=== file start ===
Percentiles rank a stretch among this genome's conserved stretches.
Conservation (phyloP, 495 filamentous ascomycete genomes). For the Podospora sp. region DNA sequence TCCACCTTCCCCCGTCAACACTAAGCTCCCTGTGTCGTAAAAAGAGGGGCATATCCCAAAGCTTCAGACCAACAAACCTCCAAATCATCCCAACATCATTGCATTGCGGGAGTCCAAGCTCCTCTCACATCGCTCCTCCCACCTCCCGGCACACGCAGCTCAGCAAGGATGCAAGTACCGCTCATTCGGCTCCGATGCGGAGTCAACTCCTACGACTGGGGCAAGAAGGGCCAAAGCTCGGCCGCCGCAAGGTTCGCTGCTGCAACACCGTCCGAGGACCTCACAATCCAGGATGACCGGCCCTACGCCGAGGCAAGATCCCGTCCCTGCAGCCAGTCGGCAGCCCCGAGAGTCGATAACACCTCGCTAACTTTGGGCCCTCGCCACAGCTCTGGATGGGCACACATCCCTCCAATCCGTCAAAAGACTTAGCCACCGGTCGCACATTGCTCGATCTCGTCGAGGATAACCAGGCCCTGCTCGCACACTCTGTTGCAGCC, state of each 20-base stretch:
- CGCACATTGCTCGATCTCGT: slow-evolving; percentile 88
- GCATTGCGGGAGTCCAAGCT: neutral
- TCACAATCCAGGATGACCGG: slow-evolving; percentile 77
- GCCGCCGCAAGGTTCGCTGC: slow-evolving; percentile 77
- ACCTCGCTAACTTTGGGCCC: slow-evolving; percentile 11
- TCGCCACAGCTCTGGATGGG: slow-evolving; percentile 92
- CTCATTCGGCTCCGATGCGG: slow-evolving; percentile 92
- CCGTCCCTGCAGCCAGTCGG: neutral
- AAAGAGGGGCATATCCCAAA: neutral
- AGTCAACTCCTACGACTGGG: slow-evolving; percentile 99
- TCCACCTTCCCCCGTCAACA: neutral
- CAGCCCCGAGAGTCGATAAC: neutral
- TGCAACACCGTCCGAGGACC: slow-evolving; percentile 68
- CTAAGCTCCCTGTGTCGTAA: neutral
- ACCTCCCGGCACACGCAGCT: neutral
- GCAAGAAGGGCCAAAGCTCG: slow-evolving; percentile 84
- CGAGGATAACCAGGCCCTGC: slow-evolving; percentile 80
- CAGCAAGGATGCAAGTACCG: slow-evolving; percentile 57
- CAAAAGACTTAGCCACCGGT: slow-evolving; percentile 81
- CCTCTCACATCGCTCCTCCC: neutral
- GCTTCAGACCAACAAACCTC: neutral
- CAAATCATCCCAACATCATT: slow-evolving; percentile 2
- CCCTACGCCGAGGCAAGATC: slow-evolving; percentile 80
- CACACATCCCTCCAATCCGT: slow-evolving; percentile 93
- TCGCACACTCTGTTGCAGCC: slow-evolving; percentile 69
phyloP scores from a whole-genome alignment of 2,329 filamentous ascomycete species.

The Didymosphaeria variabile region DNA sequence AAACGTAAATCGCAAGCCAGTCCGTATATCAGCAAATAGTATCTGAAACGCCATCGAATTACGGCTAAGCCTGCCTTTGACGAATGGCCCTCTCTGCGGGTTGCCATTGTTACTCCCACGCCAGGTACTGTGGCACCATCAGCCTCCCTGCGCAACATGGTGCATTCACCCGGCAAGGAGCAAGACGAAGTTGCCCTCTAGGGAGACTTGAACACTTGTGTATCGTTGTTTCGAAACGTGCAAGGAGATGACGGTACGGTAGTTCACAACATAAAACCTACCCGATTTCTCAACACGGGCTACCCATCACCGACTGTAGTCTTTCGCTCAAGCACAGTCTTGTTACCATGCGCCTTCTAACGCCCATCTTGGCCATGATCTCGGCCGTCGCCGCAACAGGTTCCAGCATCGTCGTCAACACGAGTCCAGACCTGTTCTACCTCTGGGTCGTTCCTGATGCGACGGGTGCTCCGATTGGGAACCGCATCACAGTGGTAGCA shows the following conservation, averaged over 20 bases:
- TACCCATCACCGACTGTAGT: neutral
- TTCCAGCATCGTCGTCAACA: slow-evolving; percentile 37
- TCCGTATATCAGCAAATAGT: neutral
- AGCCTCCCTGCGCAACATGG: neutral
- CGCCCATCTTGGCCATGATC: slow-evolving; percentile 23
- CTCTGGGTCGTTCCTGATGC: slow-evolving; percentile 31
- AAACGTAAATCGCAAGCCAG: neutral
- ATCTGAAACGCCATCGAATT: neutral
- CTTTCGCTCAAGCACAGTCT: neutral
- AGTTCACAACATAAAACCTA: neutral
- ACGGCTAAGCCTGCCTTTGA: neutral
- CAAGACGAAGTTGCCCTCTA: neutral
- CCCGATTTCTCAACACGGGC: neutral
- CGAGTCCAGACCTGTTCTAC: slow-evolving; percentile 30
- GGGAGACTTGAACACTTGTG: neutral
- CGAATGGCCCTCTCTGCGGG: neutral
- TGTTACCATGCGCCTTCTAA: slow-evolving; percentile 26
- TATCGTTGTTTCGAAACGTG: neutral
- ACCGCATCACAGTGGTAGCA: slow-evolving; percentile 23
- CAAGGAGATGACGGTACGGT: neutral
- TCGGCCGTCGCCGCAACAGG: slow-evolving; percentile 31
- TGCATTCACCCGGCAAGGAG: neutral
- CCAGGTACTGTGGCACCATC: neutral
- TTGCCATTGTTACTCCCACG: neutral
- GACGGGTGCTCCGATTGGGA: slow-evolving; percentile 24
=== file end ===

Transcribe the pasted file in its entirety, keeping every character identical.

Percentiles rank a stretch among this genome's conserved stretches.
Conservation (phyloP, 495 filamentous ascomycete genomes). For the Podospora sp. region DNA sequence TCCACCTTCCCCCGTCAACACTAAGCTCCCTGTGTCGTAAAAAGAGGGGCATATCCCAAAGCTTCAGACCAACAAACCTCCAAATCATCCCAACATCATTGCATTGCGGGAGTCCAAGCTCCTCTCACATCGCTCCTCCCACCTCCCGGCACACGCAGCTCAGCAAGGATGCAAGTACCGCTCATTCGGCTCCGATGCGGAGTCAACTCCTACGACTGGGGCAAGAAGGGCCAAAGCTCGGCCGCCGCAAGGTTCGCTGCTGCAACACCGTCCGAGGACCTCACAATCCAGGATGACCGGCCCTACGCCGAGGCAAGATCCCGTCCCTGCAGCCAGTCGGCAGCCCCGAGAGTCGATAACACCTCGCTAACTTTGGGCCCTCGCCACAGCTCTGGATGGGCACACATCCCTCCAATCCGTCAAAAGACTTAGCCACCGGTCGCACATTGCTCGATCTCGTCGAGGATAACCAGGCCCTGCTCGCACACTCTGTTGCAGCC, state of each 20-base stretch:
- CGCACATTGCTCGATCTCGT: slow-evolving; percentile 88
- GCATTGCGGGAGTCCAAGCT: neutral
- TCACAATCCAGGATGACCGG: slow-evolving; percentile 77
- GCCGCCGCAAGGTTCGCTGC: slow-evolving; percentile 77
- ACCTCGCTAACTTTGGGCCC: slow-evolving; percentile 11
- TCGCCACAGCTCTGGATGGG: slow-evolving; percentile 92
- CTCATTCGGCTCCGATGCGG: slow-evolving; percentile 92
- CCGTCCCTGCAGCCAGTCGG: neutral
- AAAGAGGGGCATATCCCAAA: neutral
- AGTCAACTCCTACGACTGGG: slow-evolving; percentile 99
- TCCACCTTCCCCCGTCAACA: neutral
- CAGCCCCGAGAGTCGATAAC: neutral
- TGCAACACCGTCCGAGGACC: slow-evolving; percentile 68
- CTAAGCTCCCTGTGTCGTAA: neutral
- ACCTCCCGGCACACGCAGCT: neutral
- GCAAGAAGGGCCAAAGCTCG: slow-evolving; percentile 84
- CGAGGATAACCAGGCCCTGC: slow-evolving; percentile 80
- CAGCAAGGATGCAAGTACCG: slow-evolving; percentile 57
- CAAAAGACTTAGCCACCGGT: slow-evolving; percentile 81
- CCTCTCACATCGCTCCTCCC: neutral
- GCTTCAGACCAACAAACCTC: neutral
- CAAATCATCCCAACATCATT: slow-evolving; percentile 2
- CCCTACGCCGAGGCAAGATC: slow-evolving; percentile 80
- CACACATCCCTCCAATCCGT: slow-evolving; percentile 93
- TCGCACACTCTGTTGCAGCC: slow-evolving; percentile 69
phyloP scores from a whole-genome alignment of 2,329 filamentous ascomycete species.

The Didymosphaeria variabile region DNA sequence AAACGTAAATCGCAAGCCAGTCCGTATATCAGCAAATAGTATCTGAAACGCCATCGAATTACGGCTAAGCCTGCCTTTGACGAATGGCCCTCTCTGCGGGTTGCCATTGTTACTCCCACGCCAGGTACTGTGGCACCATCAGCCTCCCTGCGCAACATGGTGCATTCACCCGGCAAGGAGCAAGACGAAGTTGCCCTCTAGGGAGACTTGAACACTTGTGTATCGTTGTTTCGAAACGTGCAAGGAGATGACGGTACGGTAGTTCACAACATAAAACCTACCCGATTTCTCAACACGGGCTACCCATCACCGACTGTAGTCTTTCGCTCAAGCACAGTCTTGTTACCATGCGCCTTCTAACGCCCATCTTGGCCATGATCTCGGCCGTCGCCGCAACAGGTTCCAGCATCGTCGTCAACACGAGTCCAGACCTGTTCTACCTCTGGGTCGTTCCTGATGCGACGGGTGCTCCGATTGGGAACCGCATCACAGTGGTAGCA shows the following conservation, averaged over 20 bases:
- TACCCATCACCGACTGTAGT: neutral
- TTCCAGCATCGTCGTCAACA: slow-evolving; percentile 37
- TCCGTATATCAGCAAATAGT: neutral
- AGCCTCCCTGCGCAACATGG: neutral
- CGCCCATCTTGGCCATGATC: slow-evolving; percentile 23
- CTCTGGGTCGTTCCTGATGC: slow-evolving; percentile 31
- AAACGTAAATCGCAAGCCAG: neutral
- ATCTGAAACGCCATCGAATT: neutral
- CTTTCGCTCAAGCACAGTCT: neutral
- AGTTCACAACATAAAACCTA: neutral
- ACGGCTAAGCCTGCCTTTGA: neutral
- CAAGACGAAGTTGCCCTCTA: neutral
- CCCGATTTCTCAACACGGGC: neutral
- CGAGTCCAGACCTGTTCTAC: slow-evolving; percentile 30
- GGGAGACTTGAACACTTGTG: neutral
- CGAATGGCCCTCTCTGCGGG: neutral
- TGTTACCATGCGCCTTCTAA: slow-evolving; percentile 26
- TATCGTTGTTTCGAAACGTG: neutral
- ACCGCATCACAGTGGTAGCA: slow-evolving; percentile 23
- CAAGGAGATGACGGTACGGT: neutral
- TCGGCCGTCGCCGCAACAGG: slow-evolving; percentile 31
- TGCATTCACCCGGCAAGGAG: neutral
- CCAGGTACTGTGGCACCATC: neutral
- TTGCCATTGTTACTCCCACG: neutral
- GACGGGTGCTCCGATTGGGA: slow-evolving; percentile 24